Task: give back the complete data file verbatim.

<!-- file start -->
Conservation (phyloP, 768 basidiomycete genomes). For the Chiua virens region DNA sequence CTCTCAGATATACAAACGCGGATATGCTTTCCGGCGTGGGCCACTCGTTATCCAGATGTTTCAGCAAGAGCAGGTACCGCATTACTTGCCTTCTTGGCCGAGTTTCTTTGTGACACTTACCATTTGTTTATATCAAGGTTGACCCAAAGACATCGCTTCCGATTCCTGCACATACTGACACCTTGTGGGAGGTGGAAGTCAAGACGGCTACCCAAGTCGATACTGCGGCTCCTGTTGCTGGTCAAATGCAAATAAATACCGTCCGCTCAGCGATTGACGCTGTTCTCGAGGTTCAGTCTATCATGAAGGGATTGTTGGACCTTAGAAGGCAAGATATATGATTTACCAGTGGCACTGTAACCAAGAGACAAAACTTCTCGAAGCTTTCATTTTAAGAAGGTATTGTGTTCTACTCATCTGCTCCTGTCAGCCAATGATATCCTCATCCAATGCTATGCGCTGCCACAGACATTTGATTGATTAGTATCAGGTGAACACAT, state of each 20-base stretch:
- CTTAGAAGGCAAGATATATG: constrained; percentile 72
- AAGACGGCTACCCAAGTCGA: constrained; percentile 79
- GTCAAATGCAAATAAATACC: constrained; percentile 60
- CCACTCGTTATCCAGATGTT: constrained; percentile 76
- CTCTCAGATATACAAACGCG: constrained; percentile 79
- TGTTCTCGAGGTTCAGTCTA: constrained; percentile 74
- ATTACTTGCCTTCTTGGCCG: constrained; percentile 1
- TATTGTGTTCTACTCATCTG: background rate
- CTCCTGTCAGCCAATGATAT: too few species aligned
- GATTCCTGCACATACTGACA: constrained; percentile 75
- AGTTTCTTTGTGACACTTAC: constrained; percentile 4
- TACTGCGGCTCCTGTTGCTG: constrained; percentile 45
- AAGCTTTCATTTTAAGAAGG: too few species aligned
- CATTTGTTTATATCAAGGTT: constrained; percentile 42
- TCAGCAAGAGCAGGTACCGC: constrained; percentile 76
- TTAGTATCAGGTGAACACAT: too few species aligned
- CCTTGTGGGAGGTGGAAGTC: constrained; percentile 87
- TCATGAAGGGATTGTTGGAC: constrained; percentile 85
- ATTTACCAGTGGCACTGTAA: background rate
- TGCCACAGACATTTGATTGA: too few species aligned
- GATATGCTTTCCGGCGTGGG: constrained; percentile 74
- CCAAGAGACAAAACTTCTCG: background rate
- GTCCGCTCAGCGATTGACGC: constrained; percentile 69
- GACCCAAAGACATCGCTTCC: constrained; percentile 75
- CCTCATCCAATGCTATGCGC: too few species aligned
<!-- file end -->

Conservation (phyloP, 768 basidiomycete genomes). For the Chiua virens region DNA sequence CTCTCAGATATACAAACGCGGATATGCTTTCCGGCGTGGGCCACTCGTTATCCAGATGTTTCAGCAAGAGCAGGTACCGCATTACTTGCCTTCTTGGCCGAGTTTCTTTGTGACACTTACCATTTGTTTATATCAAGGTTGACCCAAAGACATCGCTTCCGATTCCTGCACATACTGACACCTTGTGGGAGGTGGAAGTCAAGACGGCTACCCAAGTCGATACTGCGGCTCCTGTTGCTGGTCAAATGCAAATAAATACCGTCCGCTCAGCGATTGACGCTGTTCTCGAGGTTCAGTCTATCATGAAGGGATTGTTGGACCTTAGAAGGCAAGATATATGATTTACCAGTGGCACTGTAACCAAGAGACAAAACTTCTCGAAGCTTTCATTTTAAGAAGGTATTGTGTTCTACTCATCTGCTCCTGTCAGCCAATGATATCCTCATCCAATGCTATGCGCTGCCACAGACATTTGATTGATTAGTATCAGGTGAACACAT, state of each 20-base stretch:
- CTTAGAAGGCAAGATATATG: constrained; percentile 72
- AAGACGGCTACCCAAGTCGA: constrained; percentile 79
- GTCAAATGCAAATAAATACC: constrained; percentile 60
- CCACTCGTTATCCAGATGTT: constrained; percentile 76
- CTCTCAGATATACAAACGCG: constrained; percentile 79
- TGTTCTCGAGGTTCAGTCTA: constrained; percentile 74
- ATTACTTGCCTTCTTGGCCG: constrained; percentile 1
- TATTGTGTTCTACTCATCTG: background rate
- CTCCTGTCAGCCAATGATAT: too few species aligned
- GATTCCTGCACATACTGACA: constrained; percentile 75
- AGTTTCTTTGTGACACTTAC: constrained; percentile 4
- TACTGCGGCTCCTGTTGCTG: constrained; percentile 45
- AAGCTTTCATTTTAAGAAGG: too few species aligned
- CATTTGTTTATATCAAGGTT: constrained; percentile 42
- TCAGCAAGAGCAGGTACCGC: constrained; percentile 76
- TTAGTATCAGGTGAACACAT: too few species aligned
- CCTTGTGGGAGGTGGAAGTC: constrained; percentile 87
- TCATGAAGGGATTGTTGGAC: constrained; percentile 85
- ATTTACCAGTGGCACTGTAA: background rate
- TGCCACAGACATTTGATTGA: too few species aligned
- GATATGCTTTCCGGCGTGGG: constrained; percentile 74
- CCAAGAGACAAAACTTCTCG: background rate
- GTCCGCTCAGCGATTGACGC: constrained; percentile 69
- GACCCAAAGACATCGCTTCC: constrained; percentile 75
- CCTCATCCAATGCTATGCGC: too few species aligned